The mask. A savage story from the African past

The mask: A savage story from the African past brings to life the sights and sounds of the South African veld.
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Title: The Mask
Subtitle: A savage story from the African past
Author: Stuart Cloete
Publisher: Fontana Books
4th impression. London and Glasgow, 1973
ISBN 0006128572 / ISBN 0-00-612857-2
Original softcover, 11x18 cm, 191 pages


Satisfactory. Cover with few traces of usage, interior clean.


The events described happened in 1825 to 1854 when in Africa there was a clash of cultures in which the iron of the white man struck a spark from the flint of the savage, igniting a continent. Civilisation cannot be halted. As the Bantu spears overcame the bushmen's arrows, so the guns of the Boers overcame the assegais of the Africans who were pressing down from the north as the white man advanced from the south. I have crossed the Nylford or Moorddrift, as the Afrikaaners call it, many times on my way to the Zoutpansberg. I have seen the thorn trees, now a national monument, against which Makapan's Kaffirs dashed the brains of the Boer children. I have visited the caves of Makapan, and know men who in their youth picked up human skulls and bones in their depths.

There is no doubt that Paul Kruger, later President of Transvaal, actually went into the caves and brought out prisoners, or that he rescued Potgieter's body when wounded and led the Boers barefooted up the cliff to storm Mapela's stronghold. None about the other Potgieter's torture, or the murder of his party. There is a monument raised to these pioneer dead in Potgietersrus, now a thriving town, named after him. I have farmed and hunted buck in the Springbok Flats and the Waterberg. I have bathed in the hot springs of Warmbad, now a health resort with a big swimming-pool.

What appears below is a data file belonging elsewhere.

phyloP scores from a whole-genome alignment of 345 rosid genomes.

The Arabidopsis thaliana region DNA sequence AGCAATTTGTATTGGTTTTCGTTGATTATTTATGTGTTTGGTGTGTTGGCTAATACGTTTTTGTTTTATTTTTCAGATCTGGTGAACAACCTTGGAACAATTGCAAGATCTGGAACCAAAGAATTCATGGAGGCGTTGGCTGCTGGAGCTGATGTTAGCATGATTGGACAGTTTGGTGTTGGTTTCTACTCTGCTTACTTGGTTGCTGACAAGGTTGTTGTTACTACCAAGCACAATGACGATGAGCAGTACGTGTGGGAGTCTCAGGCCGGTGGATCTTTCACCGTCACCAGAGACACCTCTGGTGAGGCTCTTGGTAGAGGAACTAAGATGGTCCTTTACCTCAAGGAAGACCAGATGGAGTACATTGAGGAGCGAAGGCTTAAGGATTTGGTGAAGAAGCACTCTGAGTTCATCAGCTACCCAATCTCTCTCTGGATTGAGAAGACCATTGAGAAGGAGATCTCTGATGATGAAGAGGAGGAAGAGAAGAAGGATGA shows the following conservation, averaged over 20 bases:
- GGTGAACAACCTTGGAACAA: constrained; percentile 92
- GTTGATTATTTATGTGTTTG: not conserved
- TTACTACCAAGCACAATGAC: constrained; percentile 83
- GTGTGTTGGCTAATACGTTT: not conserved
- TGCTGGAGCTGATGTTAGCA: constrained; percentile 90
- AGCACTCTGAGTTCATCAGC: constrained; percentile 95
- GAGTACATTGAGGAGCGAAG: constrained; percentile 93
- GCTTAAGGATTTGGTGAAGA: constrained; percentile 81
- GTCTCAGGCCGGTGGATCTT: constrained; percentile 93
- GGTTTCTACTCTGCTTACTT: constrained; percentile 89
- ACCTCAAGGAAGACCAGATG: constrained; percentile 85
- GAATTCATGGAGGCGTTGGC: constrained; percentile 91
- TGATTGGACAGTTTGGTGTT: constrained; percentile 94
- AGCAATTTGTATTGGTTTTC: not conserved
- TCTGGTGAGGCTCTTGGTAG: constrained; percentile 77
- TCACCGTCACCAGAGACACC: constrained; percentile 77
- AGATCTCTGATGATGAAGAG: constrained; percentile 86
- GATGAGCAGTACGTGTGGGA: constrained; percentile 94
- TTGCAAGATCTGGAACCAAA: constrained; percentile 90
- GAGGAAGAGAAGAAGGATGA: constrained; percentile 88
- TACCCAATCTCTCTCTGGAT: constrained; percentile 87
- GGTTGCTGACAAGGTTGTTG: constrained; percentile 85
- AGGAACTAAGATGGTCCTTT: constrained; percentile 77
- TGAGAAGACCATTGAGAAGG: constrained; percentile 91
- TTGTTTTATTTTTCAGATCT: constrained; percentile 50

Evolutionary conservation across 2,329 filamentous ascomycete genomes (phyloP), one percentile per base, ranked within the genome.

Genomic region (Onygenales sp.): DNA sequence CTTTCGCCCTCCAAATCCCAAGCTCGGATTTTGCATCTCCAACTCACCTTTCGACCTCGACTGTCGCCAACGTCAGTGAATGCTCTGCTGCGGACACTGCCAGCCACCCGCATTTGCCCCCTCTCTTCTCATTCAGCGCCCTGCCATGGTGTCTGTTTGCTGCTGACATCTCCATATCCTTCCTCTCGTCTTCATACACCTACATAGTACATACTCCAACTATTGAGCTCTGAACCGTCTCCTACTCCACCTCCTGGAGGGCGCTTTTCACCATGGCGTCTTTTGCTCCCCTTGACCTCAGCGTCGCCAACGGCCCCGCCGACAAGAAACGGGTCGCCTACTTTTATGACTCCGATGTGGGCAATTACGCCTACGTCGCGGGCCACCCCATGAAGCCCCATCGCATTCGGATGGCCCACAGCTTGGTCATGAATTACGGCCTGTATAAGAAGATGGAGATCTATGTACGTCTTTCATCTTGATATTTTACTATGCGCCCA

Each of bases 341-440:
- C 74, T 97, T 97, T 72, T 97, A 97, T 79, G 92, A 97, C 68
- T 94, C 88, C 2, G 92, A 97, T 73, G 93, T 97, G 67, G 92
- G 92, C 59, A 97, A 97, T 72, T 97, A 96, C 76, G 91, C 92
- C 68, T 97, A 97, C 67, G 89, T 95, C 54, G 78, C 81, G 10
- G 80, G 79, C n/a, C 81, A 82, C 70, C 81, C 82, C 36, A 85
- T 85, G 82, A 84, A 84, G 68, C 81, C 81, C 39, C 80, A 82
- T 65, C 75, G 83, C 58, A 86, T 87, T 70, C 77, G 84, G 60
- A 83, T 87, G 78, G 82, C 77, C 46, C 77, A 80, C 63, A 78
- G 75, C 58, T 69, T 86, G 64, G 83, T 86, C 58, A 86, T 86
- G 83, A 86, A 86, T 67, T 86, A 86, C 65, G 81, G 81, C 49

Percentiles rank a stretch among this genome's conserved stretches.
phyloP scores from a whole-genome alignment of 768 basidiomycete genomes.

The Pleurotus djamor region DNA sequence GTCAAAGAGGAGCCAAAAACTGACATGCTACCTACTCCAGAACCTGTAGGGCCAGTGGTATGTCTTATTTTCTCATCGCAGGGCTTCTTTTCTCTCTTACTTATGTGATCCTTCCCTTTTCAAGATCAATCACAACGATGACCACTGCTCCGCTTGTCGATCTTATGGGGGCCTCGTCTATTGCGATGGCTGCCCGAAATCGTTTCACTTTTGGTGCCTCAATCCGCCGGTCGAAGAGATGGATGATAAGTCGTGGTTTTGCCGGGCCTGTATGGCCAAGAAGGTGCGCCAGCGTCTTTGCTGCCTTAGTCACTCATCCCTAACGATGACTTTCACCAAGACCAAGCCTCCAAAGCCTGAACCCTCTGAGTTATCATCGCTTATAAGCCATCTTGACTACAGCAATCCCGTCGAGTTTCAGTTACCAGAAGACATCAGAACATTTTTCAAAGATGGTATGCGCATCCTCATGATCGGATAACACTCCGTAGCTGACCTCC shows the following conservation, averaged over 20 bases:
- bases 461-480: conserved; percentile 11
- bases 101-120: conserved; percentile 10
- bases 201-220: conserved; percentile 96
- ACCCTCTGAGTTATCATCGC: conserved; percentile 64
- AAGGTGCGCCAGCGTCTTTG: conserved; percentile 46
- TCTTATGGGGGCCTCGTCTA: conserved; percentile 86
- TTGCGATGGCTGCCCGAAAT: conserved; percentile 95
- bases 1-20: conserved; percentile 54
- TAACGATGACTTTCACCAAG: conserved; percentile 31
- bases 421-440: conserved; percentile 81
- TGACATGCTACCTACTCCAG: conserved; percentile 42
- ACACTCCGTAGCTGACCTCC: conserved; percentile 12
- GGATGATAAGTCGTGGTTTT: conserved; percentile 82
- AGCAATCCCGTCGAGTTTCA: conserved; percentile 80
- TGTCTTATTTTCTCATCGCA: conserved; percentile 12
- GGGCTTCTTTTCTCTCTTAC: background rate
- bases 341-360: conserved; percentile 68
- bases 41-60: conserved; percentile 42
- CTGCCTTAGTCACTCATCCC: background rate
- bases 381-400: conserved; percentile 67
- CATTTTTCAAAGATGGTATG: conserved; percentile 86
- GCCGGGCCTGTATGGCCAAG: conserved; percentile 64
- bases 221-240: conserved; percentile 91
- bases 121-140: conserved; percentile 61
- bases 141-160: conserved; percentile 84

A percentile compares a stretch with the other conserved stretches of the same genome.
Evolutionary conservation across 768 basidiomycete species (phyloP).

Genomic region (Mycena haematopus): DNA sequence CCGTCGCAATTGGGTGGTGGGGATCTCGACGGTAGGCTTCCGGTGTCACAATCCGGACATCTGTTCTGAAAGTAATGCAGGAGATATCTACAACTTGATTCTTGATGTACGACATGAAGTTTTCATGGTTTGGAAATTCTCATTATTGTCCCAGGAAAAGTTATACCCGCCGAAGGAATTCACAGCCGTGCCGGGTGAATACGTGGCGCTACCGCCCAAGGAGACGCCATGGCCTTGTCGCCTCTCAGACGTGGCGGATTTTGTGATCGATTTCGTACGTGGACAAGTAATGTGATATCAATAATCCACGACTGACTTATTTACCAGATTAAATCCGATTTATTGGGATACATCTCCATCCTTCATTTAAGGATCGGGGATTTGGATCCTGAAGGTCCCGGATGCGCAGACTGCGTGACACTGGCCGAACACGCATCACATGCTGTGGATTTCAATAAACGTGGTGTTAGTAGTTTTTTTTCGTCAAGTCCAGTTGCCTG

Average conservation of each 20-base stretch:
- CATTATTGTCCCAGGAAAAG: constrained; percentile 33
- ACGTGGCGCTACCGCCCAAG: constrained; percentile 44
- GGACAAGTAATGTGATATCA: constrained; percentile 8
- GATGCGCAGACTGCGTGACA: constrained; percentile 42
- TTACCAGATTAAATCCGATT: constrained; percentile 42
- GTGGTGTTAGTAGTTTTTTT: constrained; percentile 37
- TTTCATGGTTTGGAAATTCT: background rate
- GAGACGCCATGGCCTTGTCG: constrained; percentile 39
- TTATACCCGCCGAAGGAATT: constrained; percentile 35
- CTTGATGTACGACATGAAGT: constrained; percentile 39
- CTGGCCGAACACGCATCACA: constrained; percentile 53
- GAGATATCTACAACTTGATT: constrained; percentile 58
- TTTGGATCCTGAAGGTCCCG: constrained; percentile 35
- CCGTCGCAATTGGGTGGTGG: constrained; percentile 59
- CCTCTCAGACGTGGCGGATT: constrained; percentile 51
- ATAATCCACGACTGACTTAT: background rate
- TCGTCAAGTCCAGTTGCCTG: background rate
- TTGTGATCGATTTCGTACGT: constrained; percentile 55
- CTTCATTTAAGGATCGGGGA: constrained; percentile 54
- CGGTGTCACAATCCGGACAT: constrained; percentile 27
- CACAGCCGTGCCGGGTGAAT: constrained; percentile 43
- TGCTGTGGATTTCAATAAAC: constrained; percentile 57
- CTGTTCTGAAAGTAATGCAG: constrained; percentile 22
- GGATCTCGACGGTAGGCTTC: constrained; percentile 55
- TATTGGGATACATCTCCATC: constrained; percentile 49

So for thirty years these stories of our country have been in my mind and heart. The lions and elephant, even much of the lesser game, have gone, but there are still baboons and leopards in the hills, vultures still nest in the high cliffs and the past still impinges on the present, in an Africa where, once away from the great North Road, the veld remains unchanged. Giant trees, baobabs, acacias, euphorbias and marulas, still stand which must have offered their fruits and shade to many strange adventurers, marauding Kaffirs, white hunters and renegades, Arab traders and tiny bushmen.